Syndicalist philospher Georges Sorel writes about Social Myths which may or may not be true, but act on a class or a group as a spur to action. For early Christians it was the prospect of the imminent return of Christ and for Syndicalists it was the General Strike which would herald a Socialist revolution. He writes in his Letter to Halevy that "People who are living in this world of "myths," are secure from all refutation; this has led many to assert that Socialism is a kind of religion" (www.historyguide.org/europe/sorel.htm)
To this, Sorel could have added the Capitalists have their own myth, their own irrefutable doctrine that acts as a spur to action - that of a belief in the self-regulating nature of the markets in an environment free from regulatory interference. Now this may be true in the austere pages of economic textbooks, but generally such doctrines are underpinned by assumptions such as rational individuals making decisions based on perfect knowledge in a perfect market place. However, in reality, the rational individuals are characterised by greed and stupidity, knowledge is partial and monopolostic / monopsonistic powers hold sway over the marketplaces. The result is that markets in capitalist economies boom and crash as the tides ebb and flo and the Earth circles the sun.
However, in certain quarters there is a collective denial of the need for effective regulatory control of the excesses of the market - a quasi-religious belief in the face of all rational evidence that the markets were not only efficient but self-correcting - a denial, that is, until the Credit Crunch of 2007-9.
Now that the dust is settling on the Crunch, another mini-boom is underway - benign admittedly when compared with the excesses of expansion of Credit which characterised the early years of this century. This boom is in books from economics commentators, journalists and insiders all seeking to explain where it all went so horribly wrong, and point out what must be done to avoid repetition.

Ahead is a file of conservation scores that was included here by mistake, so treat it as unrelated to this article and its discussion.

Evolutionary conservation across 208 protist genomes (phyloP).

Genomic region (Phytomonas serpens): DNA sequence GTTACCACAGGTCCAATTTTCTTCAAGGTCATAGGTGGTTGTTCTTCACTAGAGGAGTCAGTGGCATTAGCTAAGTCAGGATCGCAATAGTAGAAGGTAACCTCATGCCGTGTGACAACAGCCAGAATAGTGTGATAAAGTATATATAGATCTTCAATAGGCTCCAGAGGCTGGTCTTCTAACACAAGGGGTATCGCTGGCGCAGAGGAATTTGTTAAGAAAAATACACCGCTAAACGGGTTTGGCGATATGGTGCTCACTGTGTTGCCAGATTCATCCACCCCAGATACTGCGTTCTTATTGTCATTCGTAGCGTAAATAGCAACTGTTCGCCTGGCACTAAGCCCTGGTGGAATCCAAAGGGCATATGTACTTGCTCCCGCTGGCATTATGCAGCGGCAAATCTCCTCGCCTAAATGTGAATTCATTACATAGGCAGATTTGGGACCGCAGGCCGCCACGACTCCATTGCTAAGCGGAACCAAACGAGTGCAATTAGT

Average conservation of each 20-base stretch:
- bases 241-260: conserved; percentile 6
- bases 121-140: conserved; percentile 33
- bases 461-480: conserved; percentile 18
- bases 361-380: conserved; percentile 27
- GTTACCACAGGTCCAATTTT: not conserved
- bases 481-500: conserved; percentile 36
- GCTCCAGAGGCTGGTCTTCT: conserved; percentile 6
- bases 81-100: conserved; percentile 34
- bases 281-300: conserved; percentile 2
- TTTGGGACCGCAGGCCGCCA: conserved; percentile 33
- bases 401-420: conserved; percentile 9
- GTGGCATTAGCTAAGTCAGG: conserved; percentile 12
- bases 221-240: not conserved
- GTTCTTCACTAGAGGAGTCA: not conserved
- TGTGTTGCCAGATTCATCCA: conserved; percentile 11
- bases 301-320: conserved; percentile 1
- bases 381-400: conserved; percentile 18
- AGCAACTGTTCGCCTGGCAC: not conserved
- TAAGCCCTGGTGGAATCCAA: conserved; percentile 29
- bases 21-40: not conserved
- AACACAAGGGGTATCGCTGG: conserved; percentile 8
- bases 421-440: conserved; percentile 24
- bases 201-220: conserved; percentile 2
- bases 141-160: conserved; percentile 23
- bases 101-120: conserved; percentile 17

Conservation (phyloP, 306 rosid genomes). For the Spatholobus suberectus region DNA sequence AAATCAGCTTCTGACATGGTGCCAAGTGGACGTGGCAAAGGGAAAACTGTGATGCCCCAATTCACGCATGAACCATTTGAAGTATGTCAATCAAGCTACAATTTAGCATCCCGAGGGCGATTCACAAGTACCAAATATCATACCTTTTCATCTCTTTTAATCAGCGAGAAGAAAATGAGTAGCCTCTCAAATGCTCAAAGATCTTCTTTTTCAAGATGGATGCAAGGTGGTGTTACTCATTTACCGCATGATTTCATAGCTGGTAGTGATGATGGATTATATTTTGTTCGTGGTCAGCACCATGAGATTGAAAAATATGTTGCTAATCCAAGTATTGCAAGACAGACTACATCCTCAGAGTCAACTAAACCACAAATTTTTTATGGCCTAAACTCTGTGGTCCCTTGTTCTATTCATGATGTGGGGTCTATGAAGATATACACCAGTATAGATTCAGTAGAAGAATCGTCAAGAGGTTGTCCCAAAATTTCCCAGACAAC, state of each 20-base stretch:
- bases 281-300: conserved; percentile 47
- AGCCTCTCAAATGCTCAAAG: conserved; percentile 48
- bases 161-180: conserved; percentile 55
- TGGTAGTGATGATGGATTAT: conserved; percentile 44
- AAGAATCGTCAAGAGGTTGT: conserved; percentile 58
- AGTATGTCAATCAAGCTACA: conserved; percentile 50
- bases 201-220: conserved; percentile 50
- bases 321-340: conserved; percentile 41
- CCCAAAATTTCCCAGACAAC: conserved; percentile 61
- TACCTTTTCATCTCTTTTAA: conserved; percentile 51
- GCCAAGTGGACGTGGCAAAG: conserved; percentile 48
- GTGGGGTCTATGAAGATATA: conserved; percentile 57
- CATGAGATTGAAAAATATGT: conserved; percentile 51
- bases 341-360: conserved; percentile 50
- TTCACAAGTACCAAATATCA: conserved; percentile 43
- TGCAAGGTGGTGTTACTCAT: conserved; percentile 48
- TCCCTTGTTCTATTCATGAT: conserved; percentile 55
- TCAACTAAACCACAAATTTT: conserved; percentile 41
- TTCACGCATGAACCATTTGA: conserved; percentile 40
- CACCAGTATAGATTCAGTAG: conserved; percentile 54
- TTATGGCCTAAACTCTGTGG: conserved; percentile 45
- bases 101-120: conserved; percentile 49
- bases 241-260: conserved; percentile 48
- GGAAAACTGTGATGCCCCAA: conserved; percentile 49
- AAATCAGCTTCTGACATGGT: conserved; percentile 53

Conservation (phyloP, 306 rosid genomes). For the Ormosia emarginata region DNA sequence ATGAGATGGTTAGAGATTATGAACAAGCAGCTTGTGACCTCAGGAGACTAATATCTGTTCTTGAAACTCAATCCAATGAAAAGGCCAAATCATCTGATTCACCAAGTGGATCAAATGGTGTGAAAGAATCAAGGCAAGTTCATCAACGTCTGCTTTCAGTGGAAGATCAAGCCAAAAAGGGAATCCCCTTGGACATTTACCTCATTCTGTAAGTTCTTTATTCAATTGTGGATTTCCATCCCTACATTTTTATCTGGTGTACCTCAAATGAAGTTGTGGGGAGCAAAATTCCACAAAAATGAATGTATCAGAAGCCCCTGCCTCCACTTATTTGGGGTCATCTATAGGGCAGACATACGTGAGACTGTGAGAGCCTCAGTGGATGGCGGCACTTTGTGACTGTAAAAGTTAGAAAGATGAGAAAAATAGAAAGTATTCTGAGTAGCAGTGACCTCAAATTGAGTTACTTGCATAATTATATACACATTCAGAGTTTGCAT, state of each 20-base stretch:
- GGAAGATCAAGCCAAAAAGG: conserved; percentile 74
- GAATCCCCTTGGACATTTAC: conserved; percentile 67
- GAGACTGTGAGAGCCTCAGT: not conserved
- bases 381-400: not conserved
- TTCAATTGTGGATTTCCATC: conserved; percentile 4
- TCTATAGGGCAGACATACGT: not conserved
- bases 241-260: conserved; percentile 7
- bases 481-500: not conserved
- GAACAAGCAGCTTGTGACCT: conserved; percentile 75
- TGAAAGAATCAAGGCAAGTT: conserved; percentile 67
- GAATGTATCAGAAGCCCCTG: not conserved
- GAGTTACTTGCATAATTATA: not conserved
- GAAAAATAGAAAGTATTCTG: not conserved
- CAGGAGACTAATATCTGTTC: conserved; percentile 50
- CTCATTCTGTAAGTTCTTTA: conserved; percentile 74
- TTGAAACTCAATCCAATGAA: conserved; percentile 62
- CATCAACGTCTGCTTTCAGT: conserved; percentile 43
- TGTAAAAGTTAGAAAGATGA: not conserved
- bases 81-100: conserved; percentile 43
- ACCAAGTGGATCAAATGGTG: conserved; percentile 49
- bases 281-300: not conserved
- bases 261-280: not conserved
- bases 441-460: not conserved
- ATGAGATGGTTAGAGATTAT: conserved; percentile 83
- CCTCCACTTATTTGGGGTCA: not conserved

John Lanchester is an author who sought to understand for himself what was happening as the background to a novel, and discovered a more interesting story than the one he was writing. He takes a broad view and explains the concepts involved from first principles with wit, clarity and anger. If you don't know your CDSs from your CDOs then this is the place to start.
Gillian Tett of the Financial Times has consistently been the most readable and astute of the commentators on the crisis. In Fool's Gold, she looks at the origins of the crisis from the persective of the JPMorgan Investment Bank where Credit derivitives were first devised, but which missed out on the excesses of the boom as it stuck to its principles in risk management. This in turn has enabled it to become the world's leading investment bank as it emerges from the crash much stronger than its competitors.
Tett locates a fundamental problem as being how financial companies dealt with Super-Senior risk left over from the production of synthetic CDOs. Whilst JPMorgan continued to offset the Super-Senior risk, other companies as the Credit frezy set in retained this on their books or passed it on to undercapitalised monoline insurers or AIG. As a result, bankers at JPMorgan couldn't understand how other companies continued to make such strong returns, so they restricted their CDO pipeline thus limiting their exposure to the market.
The basic sound idea behind CDOs was that they allowed the dispersion of risk throughout the banking system. However, all the financial models which measured this dispersion were predicated on limited mortgage defaults in few localities. No-one had predicted systematic mortgage default across the country. But lax regulation - despite the unhappy memories of the Savings and Loans crisis in the 1980s - had allowed greed and stupidity to predominate. Mortgages were being sold to people who hadn't the abilty to repay them, but the sellers didn't care as their risk was being immediately sold on and rebundled by the banks within their mortgage-backed CDOs. However, when default rates started to hit 15%, then the concentration ratios started to change and Super-Senior dept was no longer impregnable. Tett tells the story with verve and clarity